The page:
With one week to go before the general election, I explain how I’ve gone from supporting the Conservatives in 2010 to supporting the Green Party five years later.

With the current election set to produce no clear winner, I cast my mind back to the last election five years ago, when the idea of having a coalition government and a hung parliament was a strange idea.

Having been brought up in a Conservative household, I had thought that Cameron would be the right person to lead the country out of recession and would be the change Britain needed. My parents had often told me that Labour always crash the economy when they come to power, with the Conservatives left to pick up the pieces. I was also quite eurosceptic at the time, and thought that the Conservatives would help reshape Europe or take us out of the EU altogether. When Cameron and Clegg entered into government together, I genuinely thought that this different approach, which had not been seen in the UK for a generation, may make a positive change on the country. How wrong I was!

As I progressed through secondary school, I saw the Tory-led coalition attack young people through cutting the Education Maintenance Allowance, scrapping AS levels and tripling tuition fees. Even AV, which I thought would be a much fairer voting system, was shot down through scaremongering by the No campaign. When I watched the vote on tuition fees, I felt betrayed by both the Conservatives and the Liberal Democrats, who had promised to vote against any increase before the election. It was then that I decided that Nick Clegg and his party were not to be trusted.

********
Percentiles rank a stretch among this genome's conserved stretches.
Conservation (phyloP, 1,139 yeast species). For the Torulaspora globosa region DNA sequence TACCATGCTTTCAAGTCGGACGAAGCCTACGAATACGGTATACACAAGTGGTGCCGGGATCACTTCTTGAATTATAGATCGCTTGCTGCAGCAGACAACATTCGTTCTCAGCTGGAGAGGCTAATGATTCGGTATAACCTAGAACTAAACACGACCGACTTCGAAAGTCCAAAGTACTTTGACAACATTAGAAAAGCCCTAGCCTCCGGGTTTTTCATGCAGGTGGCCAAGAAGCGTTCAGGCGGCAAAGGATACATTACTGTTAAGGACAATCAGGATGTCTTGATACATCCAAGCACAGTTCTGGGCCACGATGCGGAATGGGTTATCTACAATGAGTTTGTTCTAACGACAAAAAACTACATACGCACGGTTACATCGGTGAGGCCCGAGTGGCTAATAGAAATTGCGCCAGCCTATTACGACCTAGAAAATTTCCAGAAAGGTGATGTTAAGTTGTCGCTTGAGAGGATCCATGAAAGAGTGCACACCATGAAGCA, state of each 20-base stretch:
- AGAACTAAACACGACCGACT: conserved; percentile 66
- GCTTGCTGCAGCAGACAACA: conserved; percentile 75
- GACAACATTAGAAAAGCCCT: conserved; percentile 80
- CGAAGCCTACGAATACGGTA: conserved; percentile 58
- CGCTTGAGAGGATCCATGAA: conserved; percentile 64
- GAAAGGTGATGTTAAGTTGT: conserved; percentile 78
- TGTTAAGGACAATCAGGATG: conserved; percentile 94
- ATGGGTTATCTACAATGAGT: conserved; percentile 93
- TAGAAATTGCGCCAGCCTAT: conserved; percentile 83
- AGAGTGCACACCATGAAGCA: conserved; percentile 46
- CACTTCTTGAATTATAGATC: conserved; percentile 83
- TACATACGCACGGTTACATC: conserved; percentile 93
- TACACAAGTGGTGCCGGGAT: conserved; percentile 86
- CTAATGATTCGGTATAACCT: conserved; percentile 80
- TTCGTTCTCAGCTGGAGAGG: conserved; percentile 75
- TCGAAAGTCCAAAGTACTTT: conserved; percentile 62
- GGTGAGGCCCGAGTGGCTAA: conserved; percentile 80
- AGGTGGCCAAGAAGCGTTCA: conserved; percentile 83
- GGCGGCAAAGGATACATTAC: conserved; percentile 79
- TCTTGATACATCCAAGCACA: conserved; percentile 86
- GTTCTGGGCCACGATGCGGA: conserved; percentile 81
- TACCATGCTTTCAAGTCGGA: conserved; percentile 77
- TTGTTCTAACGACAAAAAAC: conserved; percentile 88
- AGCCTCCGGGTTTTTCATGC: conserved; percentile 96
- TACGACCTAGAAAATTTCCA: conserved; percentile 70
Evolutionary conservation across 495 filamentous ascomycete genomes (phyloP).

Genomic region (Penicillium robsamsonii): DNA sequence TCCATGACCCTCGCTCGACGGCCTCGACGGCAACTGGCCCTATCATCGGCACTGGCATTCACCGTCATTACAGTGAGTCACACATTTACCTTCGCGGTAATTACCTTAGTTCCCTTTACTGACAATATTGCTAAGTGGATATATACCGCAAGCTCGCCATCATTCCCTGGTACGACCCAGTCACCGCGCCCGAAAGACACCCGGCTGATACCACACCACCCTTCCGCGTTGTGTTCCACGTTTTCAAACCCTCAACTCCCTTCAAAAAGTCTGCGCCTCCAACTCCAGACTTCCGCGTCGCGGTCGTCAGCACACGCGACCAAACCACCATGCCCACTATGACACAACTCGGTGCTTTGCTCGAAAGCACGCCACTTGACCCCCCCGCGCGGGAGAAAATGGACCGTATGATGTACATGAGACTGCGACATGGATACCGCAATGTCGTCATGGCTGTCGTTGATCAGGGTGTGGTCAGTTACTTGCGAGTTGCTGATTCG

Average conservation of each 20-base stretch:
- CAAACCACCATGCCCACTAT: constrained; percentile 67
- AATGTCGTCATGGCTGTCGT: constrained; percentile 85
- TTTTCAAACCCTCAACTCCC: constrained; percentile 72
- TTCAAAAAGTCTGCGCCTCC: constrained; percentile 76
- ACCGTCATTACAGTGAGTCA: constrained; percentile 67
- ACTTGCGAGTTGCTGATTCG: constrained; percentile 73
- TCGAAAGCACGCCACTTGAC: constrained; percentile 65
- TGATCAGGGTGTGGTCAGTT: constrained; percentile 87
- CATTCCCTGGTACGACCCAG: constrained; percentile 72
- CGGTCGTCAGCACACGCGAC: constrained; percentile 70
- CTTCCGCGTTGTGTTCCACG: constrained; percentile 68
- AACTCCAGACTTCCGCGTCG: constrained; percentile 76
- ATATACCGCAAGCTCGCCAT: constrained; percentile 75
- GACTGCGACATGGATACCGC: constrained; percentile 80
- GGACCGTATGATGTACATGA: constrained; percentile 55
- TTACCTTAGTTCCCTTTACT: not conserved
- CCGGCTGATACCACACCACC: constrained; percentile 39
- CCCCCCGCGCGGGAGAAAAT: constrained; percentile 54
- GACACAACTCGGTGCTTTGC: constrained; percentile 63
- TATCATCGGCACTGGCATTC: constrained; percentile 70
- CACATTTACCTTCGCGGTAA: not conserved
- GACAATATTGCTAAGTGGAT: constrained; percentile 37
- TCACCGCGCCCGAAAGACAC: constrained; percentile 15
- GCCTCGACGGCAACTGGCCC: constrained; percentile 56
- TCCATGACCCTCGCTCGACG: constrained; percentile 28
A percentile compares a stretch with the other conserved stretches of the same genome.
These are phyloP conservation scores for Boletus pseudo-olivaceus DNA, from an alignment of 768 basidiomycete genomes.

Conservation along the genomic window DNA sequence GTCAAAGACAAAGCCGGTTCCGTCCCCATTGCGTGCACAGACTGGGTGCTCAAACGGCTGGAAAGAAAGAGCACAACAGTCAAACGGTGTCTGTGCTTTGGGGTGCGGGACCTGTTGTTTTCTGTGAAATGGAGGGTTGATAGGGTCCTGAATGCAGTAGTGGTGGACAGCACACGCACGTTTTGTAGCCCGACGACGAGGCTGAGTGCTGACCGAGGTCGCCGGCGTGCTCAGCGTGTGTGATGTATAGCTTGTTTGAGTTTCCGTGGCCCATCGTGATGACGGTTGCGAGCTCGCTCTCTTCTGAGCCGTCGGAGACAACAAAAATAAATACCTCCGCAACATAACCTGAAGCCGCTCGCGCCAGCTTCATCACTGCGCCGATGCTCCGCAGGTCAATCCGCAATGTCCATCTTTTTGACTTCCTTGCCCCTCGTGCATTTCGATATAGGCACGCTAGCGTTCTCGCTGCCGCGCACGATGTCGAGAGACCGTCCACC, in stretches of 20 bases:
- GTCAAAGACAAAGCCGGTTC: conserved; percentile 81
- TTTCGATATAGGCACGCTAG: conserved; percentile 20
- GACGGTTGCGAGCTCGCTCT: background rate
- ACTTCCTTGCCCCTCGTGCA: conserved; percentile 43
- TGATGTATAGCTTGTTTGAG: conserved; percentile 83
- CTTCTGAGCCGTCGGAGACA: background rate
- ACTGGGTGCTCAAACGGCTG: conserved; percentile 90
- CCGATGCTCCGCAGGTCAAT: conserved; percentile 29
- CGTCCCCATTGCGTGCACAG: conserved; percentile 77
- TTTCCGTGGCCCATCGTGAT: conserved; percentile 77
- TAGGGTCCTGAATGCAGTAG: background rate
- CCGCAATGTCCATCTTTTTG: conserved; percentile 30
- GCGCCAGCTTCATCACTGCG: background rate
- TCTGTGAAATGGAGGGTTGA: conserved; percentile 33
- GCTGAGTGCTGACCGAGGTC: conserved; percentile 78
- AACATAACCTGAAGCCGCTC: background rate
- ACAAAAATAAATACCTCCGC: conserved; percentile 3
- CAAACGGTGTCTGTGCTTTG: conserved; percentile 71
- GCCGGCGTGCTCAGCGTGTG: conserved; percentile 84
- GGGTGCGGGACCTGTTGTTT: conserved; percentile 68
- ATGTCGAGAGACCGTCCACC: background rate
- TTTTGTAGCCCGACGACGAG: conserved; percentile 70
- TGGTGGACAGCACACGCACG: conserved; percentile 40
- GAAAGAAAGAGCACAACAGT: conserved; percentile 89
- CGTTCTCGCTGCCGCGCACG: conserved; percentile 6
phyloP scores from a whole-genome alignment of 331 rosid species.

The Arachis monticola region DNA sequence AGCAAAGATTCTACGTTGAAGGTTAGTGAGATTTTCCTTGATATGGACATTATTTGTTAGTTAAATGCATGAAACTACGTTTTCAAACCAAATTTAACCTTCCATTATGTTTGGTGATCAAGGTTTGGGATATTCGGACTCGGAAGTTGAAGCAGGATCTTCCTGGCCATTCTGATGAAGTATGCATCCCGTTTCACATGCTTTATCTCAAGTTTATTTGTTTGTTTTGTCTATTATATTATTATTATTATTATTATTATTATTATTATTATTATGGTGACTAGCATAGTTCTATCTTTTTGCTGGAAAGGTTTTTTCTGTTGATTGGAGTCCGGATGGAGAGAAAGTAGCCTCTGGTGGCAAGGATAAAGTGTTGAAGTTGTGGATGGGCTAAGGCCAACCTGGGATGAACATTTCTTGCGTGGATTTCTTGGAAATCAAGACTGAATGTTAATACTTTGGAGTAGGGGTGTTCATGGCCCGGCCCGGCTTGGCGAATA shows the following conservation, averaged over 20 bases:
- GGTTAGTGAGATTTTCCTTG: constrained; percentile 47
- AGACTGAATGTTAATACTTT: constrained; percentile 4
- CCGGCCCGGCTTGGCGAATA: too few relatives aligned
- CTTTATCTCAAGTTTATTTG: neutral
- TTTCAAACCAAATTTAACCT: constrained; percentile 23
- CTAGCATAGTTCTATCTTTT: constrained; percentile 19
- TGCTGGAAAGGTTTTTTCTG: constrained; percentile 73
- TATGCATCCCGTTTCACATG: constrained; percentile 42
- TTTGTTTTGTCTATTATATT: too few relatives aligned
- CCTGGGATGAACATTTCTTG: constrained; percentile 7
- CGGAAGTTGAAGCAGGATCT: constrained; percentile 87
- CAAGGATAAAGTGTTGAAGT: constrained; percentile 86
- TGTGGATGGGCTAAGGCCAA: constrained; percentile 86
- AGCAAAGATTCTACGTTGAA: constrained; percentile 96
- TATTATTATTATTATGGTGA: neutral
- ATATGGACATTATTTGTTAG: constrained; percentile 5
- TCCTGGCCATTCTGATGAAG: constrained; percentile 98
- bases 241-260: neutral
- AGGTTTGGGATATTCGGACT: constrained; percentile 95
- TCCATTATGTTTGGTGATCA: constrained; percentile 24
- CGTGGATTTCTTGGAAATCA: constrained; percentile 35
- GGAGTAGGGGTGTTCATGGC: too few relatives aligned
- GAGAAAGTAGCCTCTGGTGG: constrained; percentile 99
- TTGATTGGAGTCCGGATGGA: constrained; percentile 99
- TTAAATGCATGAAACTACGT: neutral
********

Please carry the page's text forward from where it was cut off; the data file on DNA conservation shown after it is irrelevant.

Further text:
My resentment towards the Tories only grew when I saw VAT rise, public sector pay frozen, and cuts to the NHS and welfare, which have crippled the health service and demonised those on benefits. By the time I went to university, I didn’t feel comfortable with any party, as no politicians seemed to be worth trusting. I would have to vote Labour to kick out the Tories, despite feeling that they didn’t offer a real alternative.

Studying at Sussex, a university with a reputation for being left-wing, I soon came across the Green Party, as their only MP is located in Brighton. After doing my research and listening to Caroline Lucas talk at debates on campus, I found their policies a breath of fresh air; finally I had found a party which offered something different to the others! A party which not only cared about the environment, but also rejected the austerity and the privatisation of public services. Their policies struck a chord with me and pretty soon my mind was made up. I’ll vote Green.

In my opinion, the Greens are the only party left that I can trust to stick to their word and the only ones that offer real change and an alternative message to that of the main parties. Their pledge to end the austerity that has crippled the NHS and scrap Trident really appeals to me and I can now no longer see myself supporting any other party. They offer a positive view of the future, which is why they will get my vote on May 7th.